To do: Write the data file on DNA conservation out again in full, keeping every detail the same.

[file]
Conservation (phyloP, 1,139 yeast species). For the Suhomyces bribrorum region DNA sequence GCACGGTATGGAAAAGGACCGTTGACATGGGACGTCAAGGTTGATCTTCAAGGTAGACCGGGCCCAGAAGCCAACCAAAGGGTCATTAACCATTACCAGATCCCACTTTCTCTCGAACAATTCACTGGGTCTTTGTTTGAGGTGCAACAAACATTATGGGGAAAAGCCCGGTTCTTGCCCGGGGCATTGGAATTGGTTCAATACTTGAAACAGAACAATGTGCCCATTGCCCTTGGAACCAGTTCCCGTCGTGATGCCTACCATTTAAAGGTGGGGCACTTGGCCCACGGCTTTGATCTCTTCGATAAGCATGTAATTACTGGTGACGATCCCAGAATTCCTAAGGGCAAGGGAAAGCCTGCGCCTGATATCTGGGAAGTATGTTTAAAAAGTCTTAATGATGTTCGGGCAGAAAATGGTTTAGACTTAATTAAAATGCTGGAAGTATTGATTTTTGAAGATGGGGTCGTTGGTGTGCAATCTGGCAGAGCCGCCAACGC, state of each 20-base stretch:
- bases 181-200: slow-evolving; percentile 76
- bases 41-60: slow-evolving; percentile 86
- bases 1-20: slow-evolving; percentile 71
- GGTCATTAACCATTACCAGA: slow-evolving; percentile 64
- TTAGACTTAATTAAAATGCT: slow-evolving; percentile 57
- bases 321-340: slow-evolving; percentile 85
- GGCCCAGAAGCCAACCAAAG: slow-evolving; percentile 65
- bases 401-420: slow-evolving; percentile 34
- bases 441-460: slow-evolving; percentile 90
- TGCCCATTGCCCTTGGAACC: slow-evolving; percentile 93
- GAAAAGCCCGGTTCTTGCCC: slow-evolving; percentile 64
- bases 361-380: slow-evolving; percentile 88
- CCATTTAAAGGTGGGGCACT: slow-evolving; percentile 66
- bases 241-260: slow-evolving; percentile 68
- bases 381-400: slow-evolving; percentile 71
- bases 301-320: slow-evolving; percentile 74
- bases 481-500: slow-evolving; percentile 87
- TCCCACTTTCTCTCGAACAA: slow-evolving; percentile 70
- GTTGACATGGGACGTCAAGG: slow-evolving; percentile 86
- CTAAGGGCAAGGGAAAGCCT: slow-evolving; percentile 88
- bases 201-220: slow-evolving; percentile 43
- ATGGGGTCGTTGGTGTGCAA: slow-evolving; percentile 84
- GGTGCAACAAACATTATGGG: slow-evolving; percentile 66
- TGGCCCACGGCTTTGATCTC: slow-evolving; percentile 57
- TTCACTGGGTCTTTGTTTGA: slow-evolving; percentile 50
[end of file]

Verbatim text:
Conservation (phyloP, 1,139 yeast species). For the Suhomyces bribrorum region DNA sequence GCACGGTATGGAAAAGGACCGTTGACATGGGACGTCAAGGTTGATCTTCAAGGTAGACCGGGCCCAGAAGCCAACCAAAGGGTCATTAACCATTACCAGATCCCACTTTCTCTCGAACAATTCACTGGGTCTTTGTTTGAGGTGCAACAAACATTATGGGGAAAAGCCCGGTTCTTGCCCGGGGCATTGGAATTGGTTCAATACTTGAAACAGAACAATGTGCCCATTGCCCTTGGAACCAGTTCCCGTCGTGATGCCTACCATTTAAAGGTGGGGCACTTGGCCCACGGCTTTGATCTCTTCGATAAGCATGTAATTACTGGTGACGATCCCAGAATTCCTAAGGGCAAGGGAAAGCCTGCGCCTGATATCTGGGAAGTATGTTTAAAAAGTCTTAATGATGTTCGGGCAGAAAATGGTTTAGACTTAATTAAAATGCTGGAAGTATTGATTTTTGAAGATGGGGTCGTTGGTGTGCAATCTGGCAGAGCCGCCAACGC, state of each 20-base stretch:
- bases 181-200: slow-evolving; percentile 76
- bases 41-60: slow-evolving; percentile 86
- bases 1-20: slow-evolving; percentile 71
- GGTCATTAACCATTACCAGA: slow-evolving; percentile 64
- TTAGACTTAATTAAAATGCT: slow-evolving; percentile 57
- bases 321-340: slow-evolving; percentile 85
- GGCCCAGAAGCCAACCAAAG: slow-evolving; percentile 65
- bases 401-420: slow-evolving; percentile 34
- bases 441-460: slow-evolving; percentile 90
- TGCCCATTGCCCTTGGAACC: slow-evolving; percentile 93
- GAAAAGCCCGGTTCTTGCCC: slow-evolving; percentile 64
- bases 361-380: slow-evolving; percentile 88
- CCATTTAAAGGTGGGGCACT: slow-evolving; percentile 66
- bases 241-260: slow-evolving; percentile 68
- bases 381-400: slow-evolving; percentile 71
- bases 301-320: slow-evolving; percentile 74
- bases 481-500: slow-evolving; percentile 87
- TCCCACTTTCTCTCGAACAA: slow-evolving; percentile 70
- GTTGACATGGGACGTCAAGG: slow-evolving; percentile 86
- CTAAGGGCAAGGGAAAGCCT: slow-evolving; percentile 88
- bases 201-220: slow-evolving; percentile 43
- ATGGGGTCGTTGGTGTGCAA: slow-evolving; percentile 84
- GGTGCAACAAACATTATGGG: slow-evolving; percentile 66
- TGGCCCACGGCTTTGATCTC: slow-evolving; percentile 57
- TTCACTGGGTCTTTGTTTGA: slow-evolving; percentile 50